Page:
Such as Romney stranding his workers by canceling their campaign credit cards. These workers had been sent by the campaign to where they should be most effective: which means many red staters were left in swing states to figure out their own way home.

And Linda McMahon’s (R) failed campaign giving bad checks to staffers– enclosed with a condom to indicate they were screwed.

But the petty cruelty on display after the election pales compared to the betrayals of democracy that happened during the election:

Former Florida Governor Charlie Crist and a former GOP chairman both admit that laws in Florida limiting voting hours were “intentionally designed by Florida GOP staff and consultants to inhibit Democratic voters.”

I’ll be waiting for similar admissions regarding every state which had Voter ID laws or voting hours changed just before the election, but in the meantime, here is Pennsylvania State Representative Mike Turzai regarding his state’s voter ID law:

Sokka Sunday, Comfy Cat Edition

November 18, 2012 by

Beautiful American Cussedness

November 12, 2012 by

6 days ago the final votes were made, and the tallies reveal some remarkable things, such as the youth vote increasing by a percent from 2008.

More impressive than that, though, is the American response to people trying to suppress our votes.

In Florida, early voting days were cut from 14 to 8 by Florida Secretary of State Rick Detzner (R). In response, people waited for 6 hours to vote or- in some cases- left after a long wait one day only to come back and vote another.

In Pennsylvania, Republican legislators tried to reduce the vote by passing a restrictive Voter ID law, which was then blocked by a judge. And the Ohio Secretary of State Jon Husted (R) originally tried to have extended voting hours in Republican leaning counties, and not in Democratic leaning counties. When that was challenged, the hours were made the same in all areas- but much shorter than had been planned for the Republican counties. The outcome in both cases? The states went Democratic in the Presidential contest.

Let me just make this clear, in case the election results didn’t: Don’t suppress our votes, we don’t like it, we will vote, and we will vote against whoever tries to prevent our vote.

American Elections: Needs Improvement

November 11, 2012 by

It’s been 5 days since the American people reelected President Barack Obama, but I’ve been thinking about how we could get more people voting since I read that somewhere on the order of 90 million eligible voters would not be voting this year.

Now, most of these are merely logistical tweaks to make it easier to vote rather than methods of encouraging people to do so, but here’s what I’ve come up with:

  • Election day should be a federal holiday- this should be obvious. In this country we extol voting as the duty of every American, and we have a day off for Columbus (!) but not for voting? This must be rectified.
  • Mail-in-ballots should not require postage. This should be built into the system. If you are sending your ballot through the United States Postal Service to do your civic duty as an American, you should not need to first go out and buy stamps.
  • Public transit should be free on election day. We should be able to vote, even if we don’t have cars.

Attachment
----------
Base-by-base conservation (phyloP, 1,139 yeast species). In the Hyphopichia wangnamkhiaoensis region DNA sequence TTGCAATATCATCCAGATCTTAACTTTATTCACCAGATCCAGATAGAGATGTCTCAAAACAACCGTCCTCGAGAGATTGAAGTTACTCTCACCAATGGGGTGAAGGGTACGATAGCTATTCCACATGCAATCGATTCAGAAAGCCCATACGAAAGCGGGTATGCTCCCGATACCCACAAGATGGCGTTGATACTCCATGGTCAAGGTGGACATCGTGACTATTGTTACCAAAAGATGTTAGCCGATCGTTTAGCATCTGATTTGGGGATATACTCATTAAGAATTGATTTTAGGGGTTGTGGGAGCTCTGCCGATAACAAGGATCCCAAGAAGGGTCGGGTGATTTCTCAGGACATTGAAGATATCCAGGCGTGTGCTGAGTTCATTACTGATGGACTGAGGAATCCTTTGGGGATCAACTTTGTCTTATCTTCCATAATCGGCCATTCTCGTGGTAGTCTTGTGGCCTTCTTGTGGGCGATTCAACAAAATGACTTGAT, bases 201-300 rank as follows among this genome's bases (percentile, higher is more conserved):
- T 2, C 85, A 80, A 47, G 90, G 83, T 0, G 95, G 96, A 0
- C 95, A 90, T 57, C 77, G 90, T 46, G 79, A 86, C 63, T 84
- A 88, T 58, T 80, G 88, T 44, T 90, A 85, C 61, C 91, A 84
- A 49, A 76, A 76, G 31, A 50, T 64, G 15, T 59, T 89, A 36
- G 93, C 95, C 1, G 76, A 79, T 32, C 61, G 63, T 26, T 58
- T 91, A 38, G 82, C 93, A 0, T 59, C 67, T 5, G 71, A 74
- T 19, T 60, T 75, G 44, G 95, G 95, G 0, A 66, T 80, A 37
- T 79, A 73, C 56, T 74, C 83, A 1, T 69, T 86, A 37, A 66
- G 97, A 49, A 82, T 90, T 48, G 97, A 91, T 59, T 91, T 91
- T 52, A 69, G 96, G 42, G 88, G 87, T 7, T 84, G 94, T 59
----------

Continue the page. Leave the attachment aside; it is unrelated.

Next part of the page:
• The Electoral College should be replaced with direct popular vote. Currently, if you are in a strongly partisan state, your vote for President has much less value than if you live in a swing state- the awareness of this fact serves to depress voter turnout and reduce engagement even for state and local matters where the Electoral College has no direct effect.
  • Voting machines without paper trails should be eliminated with extreme prejudice. We cannot afford to have either the reality or the appearance of crooked elections.
  • We need to have Citizens United (Orwellian naming schemes, how reassuring) undone. People should not have to compete with multinational organizations for control of the country. I’m not picky about how to undo that ruling: Constitutional amendment could work if the justice system doesn’t clean its own house. (This country was formed after the British Crown taxed the colonialists to make up for a tax break to a too-big-to-fail East India Company, one of the first multinational corporations. Don’t try to tell me that an impartial ruling based on the constitution indicates that the founders wanted companies to be treated like people.)

 

Please share more ideas in the comments.

Sokka: Cat of Light and Shadow

November 10, 2012 by

 

 

And other absurdly pretentious titles. Here are the pics:

 

The Nightmare Before Christmas

November 9, 2012 by

This movie, a story about a mid-life crisis, has wonderful music and engaging characters…

… I know. Mid-life crisis?

The main character is a man successful in his field, but he feels empty:

He decides on a drastic change in career, radically changes his wardrobe and gets a new ride:

And starts a romance with a woman much younger than him:

At the end, the moral is that it isn’t a matter of what you do, but of loving whatever you do, and making connections along the way.

So, my dear readers, am I wrong?

I’ve returned.

November 9, 2012 by

Now that I’m back, I’m planning on spending more time articulating, organizing and developing my ideas, and spending less time on daily politics. I’m also thinking of adding more weekly topics to join Sokka, (who will still be appearing on weekends, fear not) and spending some time reviewing occasional extraordinary nonfiction as well as fiction.

Starting with a somewhat unusual take on Nightmare before Christmas, which I will post shortly.